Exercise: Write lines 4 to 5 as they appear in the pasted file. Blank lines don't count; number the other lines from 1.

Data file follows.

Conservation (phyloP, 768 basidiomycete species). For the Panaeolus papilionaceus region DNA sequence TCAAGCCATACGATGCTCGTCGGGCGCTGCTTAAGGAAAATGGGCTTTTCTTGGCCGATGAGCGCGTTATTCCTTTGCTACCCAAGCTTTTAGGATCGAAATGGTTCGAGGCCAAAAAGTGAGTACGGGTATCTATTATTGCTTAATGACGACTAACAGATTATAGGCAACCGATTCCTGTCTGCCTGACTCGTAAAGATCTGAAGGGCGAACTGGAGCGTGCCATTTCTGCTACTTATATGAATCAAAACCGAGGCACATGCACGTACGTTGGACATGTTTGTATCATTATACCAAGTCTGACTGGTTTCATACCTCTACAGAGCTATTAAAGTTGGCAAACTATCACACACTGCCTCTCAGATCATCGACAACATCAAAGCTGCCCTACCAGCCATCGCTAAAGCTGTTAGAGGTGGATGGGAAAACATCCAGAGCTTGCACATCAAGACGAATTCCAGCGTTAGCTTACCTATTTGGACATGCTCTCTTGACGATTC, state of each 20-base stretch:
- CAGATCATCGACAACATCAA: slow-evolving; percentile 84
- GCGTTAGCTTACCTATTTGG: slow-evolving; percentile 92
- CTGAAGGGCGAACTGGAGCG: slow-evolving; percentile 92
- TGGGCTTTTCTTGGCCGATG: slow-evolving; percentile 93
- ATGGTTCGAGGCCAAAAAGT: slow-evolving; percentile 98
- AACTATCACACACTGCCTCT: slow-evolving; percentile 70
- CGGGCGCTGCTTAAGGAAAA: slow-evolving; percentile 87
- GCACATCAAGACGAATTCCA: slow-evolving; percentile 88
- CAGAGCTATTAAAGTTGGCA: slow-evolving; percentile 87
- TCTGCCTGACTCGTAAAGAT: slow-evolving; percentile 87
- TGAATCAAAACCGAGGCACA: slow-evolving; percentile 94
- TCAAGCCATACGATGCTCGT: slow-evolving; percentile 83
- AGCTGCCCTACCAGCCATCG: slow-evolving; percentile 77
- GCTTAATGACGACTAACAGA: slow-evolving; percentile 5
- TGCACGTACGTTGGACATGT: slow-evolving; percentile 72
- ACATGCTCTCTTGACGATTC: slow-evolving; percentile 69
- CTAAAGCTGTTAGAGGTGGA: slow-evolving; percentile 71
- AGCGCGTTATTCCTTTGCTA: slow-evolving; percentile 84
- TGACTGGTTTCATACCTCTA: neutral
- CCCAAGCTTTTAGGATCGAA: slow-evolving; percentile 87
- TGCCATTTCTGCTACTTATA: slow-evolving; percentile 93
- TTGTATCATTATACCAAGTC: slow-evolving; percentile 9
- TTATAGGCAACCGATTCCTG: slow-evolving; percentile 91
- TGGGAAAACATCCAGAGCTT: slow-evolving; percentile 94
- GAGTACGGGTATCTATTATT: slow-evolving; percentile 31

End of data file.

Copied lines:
- CTGAAGGGCGAACTGGAGCG: slow-evolving; percentile 92
- TGGGCTTTTCTTGGCCGATG: slow-evolving; percentile 93